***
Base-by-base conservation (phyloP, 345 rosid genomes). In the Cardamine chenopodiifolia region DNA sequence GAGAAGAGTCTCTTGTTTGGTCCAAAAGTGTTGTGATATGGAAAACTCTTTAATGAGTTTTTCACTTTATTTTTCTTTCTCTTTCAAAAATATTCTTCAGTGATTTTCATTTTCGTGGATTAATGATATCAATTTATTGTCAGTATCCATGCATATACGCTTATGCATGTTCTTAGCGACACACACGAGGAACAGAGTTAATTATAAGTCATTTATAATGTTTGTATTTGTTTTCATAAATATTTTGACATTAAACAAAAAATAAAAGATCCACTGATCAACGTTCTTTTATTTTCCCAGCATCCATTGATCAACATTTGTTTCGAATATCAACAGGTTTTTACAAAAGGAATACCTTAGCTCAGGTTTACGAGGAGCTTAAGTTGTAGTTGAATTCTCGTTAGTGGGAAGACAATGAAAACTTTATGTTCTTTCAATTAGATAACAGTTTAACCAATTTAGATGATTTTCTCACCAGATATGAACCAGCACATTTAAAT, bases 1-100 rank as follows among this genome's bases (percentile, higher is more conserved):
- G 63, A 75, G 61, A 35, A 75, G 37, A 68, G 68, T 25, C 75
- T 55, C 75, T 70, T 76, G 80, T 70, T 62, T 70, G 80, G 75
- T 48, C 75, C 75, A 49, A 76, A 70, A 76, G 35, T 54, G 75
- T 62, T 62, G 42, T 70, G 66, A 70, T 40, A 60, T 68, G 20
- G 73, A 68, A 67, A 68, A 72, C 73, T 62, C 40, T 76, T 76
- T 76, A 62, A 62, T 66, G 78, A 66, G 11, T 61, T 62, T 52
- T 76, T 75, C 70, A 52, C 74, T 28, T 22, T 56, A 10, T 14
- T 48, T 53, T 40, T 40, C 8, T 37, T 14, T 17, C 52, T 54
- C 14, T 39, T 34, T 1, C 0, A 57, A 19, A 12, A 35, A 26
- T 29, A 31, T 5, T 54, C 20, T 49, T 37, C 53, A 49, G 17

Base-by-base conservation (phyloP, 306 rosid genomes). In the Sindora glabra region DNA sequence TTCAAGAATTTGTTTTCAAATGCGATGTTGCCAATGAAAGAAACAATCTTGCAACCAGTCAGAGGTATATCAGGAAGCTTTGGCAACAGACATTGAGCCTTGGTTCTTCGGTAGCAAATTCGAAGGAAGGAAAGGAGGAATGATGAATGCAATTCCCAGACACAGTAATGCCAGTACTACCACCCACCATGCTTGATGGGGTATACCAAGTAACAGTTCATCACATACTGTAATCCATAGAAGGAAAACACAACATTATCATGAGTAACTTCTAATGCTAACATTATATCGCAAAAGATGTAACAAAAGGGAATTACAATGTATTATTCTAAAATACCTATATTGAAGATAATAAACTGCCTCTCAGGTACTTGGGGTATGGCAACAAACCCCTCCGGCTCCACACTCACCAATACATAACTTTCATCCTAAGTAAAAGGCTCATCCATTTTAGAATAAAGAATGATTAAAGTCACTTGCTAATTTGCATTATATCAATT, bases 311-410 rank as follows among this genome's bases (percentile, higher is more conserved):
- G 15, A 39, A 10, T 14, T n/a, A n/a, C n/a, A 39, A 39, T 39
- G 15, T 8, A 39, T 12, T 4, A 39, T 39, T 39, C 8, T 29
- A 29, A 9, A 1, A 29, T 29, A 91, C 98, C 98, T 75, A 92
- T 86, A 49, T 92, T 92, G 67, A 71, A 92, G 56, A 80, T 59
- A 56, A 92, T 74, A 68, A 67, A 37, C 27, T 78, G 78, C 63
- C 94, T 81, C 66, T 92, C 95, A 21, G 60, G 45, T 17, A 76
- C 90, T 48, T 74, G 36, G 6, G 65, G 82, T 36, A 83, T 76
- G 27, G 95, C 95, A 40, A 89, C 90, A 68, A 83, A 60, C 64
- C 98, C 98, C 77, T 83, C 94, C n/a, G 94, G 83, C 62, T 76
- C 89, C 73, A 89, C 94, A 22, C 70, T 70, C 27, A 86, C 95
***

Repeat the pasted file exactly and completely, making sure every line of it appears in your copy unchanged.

Base-by-base conservation (phyloP, 345 rosid genomes). In the Cardamine chenopodiifolia region DNA sequence GAGAAGAGTCTCTTGTTTGGTCCAAAAGTGTTGTGATATGGAAAACTCTTTAATGAGTTTTTCACTTTATTTTTCTTTCTCTTTCAAAAATATTCTTCAGTGATTTTCATTTTCGTGGATTAATGATATCAATTTATTGTCAGTATCCATGCATATACGCTTATGCATGTTCTTAGCGACACACACGAGGAACAGAGTTAATTATAAGTCATTTATAATGTTTGTATTTGTTTTCATAAATATTTTGACATTAAACAAAAAATAAAAGATCCACTGATCAACGTTCTTTTATTTTCCCAGCATCCATTGATCAACATTTGTTTCGAATATCAACAGGTTTTTACAAAAGGAATACCTTAGCTCAGGTTTACGAGGAGCTTAAGTTGTAGTTGAATTCTCGTTAGTGGGAAGACAATGAAAACTTTATGTTCTTTCAATTAGATAACAGTTTAACCAATTTAGATGATTTTCTCACCAGATATGAACCAGCACATTTAAAT, bases 1-100 rank as follows among this genome's bases (percentile, higher is more conserved):
- G 63, A 75, G 61, A 35, A 75, G 37, A 68, G 68, T 25, C 75
- T 55, C 75, T 70, T 76, G 80, T 70, T 62, T 70, G 80, G 75
- T 48, C 75, C 75, A 49, A 76, A 70, A 76, G 35, T 54, G 75
- T 62, T 62, G 42, T 70, G 66, A 70, T 40, A 60, T 68, G 20
- G 73, A 68, A 67, A 68, A 72, C 73, T 62, C 40, T 76, T 76
- T 76, A 62, A 62, T 66, G 78, A 66, G 11, T 61, T 62, T 52
- T 76, T 75, C 70, A 52, C 74, T 28, T 22, T 56, A 10, T 14
- T 48, T 53, T 40, T 40, C 8, T 37, T 14, T 17, C 52, T 54
- C 14, T 39, T 34, T 1, C 0, A 57, A 19, A 12, A 35, A 26
- T 29, A 31, T 5, T 54, C 20, T 49, T 37, C 53, A 49, G 17

Base-by-base conservation (phyloP, 306 rosid genomes). In the Sindora glabra region DNA sequence TTCAAGAATTTGTTTTCAAATGCGATGTTGCCAATGAAAGAAACAATCTTGCAACCAGTCAGAGGTATATCAGGAAGCTTTGGCAACAGACATTGAGCCTTGGTTCTTCGGTAGCAAATTCGAAGGAAGGAAAGGAGGAATGATGAATGCAATTCCCAGACACAGTAATGCCAGTACTACCACCCACCATGCTTGATGGGGTATACCAAGTAACAGTTCATCACATACTGTAATCCATAGAAGGAAAACACAACATTATCATGAGTAACTTCTAATGCTAACATTATATCGCAAAAGATGTAACAAAAGGGAATTACAATGTATTATTCTAAAATACCTATATTGAAGATAATAAACTGCCTCTCAGGTACTTGGGGTATGGCAACAAACCCCTCCGGCTCCACACTCACCAATACATAACTTTCATCCTAAGTAAAAGGCTCATCCATTTTAGAATAAAGAATGATTAAAGTCACTTGCTAATTTGCATTATATCAATT, bases 311-410 rank as follows among this genome's bases (percentile, higher is more conserved):
- G 15, A 39, A 10, T 14, T n/a, A n/a, C n/a, A 39, A 39, T 39
- G 15, T 8, A 39, T 12, T 4, A 39, T 39, T 39, C 8, T 29
- A 29, A 9, A 1, A 29, T 29, A 91, C 98, C 98, T 75, A 92
- T 86, A 49, T 92, T 92, G 67, A 71, A 92, G 56, A 80, T 59
- A 56, A 92, T 74, A 68, A 67, A 37, C 27, T 78, G 78, C 63
- C 94, T 81, C 66, T 92, C 95, A 21, G 60, G 45, T 17, A 76
- C 90, T 48, T 74, G 36, G 6, G 65, G 82, T 36, A 83, T 76
- G 27, G 95, C 95, A 40, A 89, C 90, A 68, A 83, A 60, C 64
- C 98, C 98, C 77, T 83, C 94, C n/a, G 94, G 83, C 62, T 76
- C 89, C 73, A 89, C 94, A 22, C 70, T 70, C 27, A 86, C 95